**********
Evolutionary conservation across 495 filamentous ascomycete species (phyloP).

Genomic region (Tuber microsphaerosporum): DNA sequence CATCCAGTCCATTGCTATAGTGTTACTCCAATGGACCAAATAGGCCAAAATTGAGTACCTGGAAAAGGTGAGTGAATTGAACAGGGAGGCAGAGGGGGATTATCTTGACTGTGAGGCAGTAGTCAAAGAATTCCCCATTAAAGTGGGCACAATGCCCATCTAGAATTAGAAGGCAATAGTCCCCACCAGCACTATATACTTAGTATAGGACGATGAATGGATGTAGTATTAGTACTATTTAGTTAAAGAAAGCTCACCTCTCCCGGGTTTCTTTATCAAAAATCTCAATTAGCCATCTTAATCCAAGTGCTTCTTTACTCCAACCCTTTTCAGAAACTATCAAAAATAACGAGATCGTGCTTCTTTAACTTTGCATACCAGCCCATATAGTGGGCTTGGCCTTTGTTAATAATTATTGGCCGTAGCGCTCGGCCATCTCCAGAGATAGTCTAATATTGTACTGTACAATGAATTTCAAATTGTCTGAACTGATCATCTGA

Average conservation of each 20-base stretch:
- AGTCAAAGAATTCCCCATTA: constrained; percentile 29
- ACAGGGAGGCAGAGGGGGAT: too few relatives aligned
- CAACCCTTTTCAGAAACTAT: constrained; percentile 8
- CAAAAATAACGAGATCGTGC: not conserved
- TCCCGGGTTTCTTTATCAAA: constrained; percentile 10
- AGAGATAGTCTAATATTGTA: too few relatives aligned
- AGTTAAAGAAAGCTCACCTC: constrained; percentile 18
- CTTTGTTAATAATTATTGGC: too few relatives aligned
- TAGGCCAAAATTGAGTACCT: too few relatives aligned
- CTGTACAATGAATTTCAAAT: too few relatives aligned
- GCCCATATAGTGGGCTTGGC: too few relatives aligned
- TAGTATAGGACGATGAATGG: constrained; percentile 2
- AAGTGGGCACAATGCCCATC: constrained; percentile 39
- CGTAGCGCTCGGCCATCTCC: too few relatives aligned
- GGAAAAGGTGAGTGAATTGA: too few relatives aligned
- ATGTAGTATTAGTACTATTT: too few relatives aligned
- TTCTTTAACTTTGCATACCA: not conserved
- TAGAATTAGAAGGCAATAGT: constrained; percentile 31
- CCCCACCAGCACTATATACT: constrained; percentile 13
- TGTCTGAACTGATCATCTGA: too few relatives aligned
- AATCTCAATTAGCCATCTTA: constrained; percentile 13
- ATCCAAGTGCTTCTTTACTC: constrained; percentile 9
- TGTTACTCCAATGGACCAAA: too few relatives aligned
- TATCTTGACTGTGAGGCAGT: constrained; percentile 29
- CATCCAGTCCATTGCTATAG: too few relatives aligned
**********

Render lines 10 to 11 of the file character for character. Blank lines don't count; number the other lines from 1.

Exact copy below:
- AGTTAAAGAAAGCTCACCTC: constrained; percentile 18
- CTTTGTTAATAATTATTGGC: too few relatives aligned